edited by Lois Potter
Shakespeare and Fletcher rewrite Chaucer’s A Knight’s Tale as a tragicomedy of the limits of chivalry and friendship. Other than discussing the mechanics of the collaboration, critics have examined the play’s treatment of heroism and chivalry, its attitudes to courtly love and sex, its use of Chaucer, and its abrupt reversals and generic ambivalence.
The play is generally dated to 1613-14. This text is based on the 1634 Quarto – the play was not included in the First Folio of Shakespeare’s works.
In Athens, the wedding of King Theseus and Hippolyta is interrupted by three queens, who beg Theseus to make war on Thebes’s ruler Creon, who will not allow them to bury their husbands who were killed in battle. The Theban cousins Palamon and Arcite are resolved to fight for Thebes, despite their hatred of Creon. They are both wounded in the battle, which Theseus wins; they are captured by the Athenians.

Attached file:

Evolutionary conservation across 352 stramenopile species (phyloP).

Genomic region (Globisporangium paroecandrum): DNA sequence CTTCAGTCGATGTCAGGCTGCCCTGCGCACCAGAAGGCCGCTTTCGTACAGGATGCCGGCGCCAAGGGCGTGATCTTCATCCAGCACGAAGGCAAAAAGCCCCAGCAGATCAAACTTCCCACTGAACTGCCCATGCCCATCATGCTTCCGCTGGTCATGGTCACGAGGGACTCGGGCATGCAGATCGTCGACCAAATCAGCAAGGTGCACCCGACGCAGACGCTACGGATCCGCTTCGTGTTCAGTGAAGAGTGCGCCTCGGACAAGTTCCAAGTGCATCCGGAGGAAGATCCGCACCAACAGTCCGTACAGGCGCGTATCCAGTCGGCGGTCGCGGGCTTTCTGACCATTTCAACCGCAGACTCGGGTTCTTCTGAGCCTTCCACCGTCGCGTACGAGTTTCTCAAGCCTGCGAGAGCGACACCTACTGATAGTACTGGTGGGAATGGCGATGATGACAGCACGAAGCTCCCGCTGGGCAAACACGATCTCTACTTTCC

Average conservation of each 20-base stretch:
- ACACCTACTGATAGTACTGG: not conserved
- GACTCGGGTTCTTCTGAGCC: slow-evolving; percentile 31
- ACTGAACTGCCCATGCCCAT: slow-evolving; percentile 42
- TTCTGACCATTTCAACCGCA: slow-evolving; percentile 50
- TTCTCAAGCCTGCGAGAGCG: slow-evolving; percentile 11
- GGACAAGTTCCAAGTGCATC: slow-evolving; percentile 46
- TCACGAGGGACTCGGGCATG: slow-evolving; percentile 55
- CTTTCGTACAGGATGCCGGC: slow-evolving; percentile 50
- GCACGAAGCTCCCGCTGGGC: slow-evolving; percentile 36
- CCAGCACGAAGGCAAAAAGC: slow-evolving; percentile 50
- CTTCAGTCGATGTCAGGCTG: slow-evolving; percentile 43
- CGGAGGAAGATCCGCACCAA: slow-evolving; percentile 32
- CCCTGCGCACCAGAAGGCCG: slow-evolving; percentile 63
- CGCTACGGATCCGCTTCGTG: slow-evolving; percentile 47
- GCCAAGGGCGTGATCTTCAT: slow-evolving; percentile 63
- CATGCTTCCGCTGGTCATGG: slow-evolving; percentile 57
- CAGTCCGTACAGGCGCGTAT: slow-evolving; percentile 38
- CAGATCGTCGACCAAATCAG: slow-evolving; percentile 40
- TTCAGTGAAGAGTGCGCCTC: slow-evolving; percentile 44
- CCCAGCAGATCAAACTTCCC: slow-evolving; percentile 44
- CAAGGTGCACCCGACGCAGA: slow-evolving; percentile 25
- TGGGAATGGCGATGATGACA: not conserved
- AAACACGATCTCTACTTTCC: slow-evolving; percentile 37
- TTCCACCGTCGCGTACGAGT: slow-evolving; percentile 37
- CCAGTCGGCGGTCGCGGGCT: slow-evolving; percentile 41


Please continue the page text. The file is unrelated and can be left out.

From their prison, they see Emilia walking in a garden, and both fall in love with her. Arcite is released and banished by Theseus; he disguises himself and triumphs at a sporting competition, allowing him to meet Emilia. Palamon is released by the Jailer’s Daughter, who has fallen deeply in love with him; he hears Arcite boasting of his meeting with Emilia and they agree to a duel. Theseus, coming across them, declares a tournament instead, at which the winner will marry Emilia and the loser will be executed. Arcite is victorious, but is thrown from his horse, and Theseus declares that Palamon will marry Emilia instead.
The Daughter, who has been driven mad by her love for Palamon, appears to be cured when her devoted Wooer dresses up as him.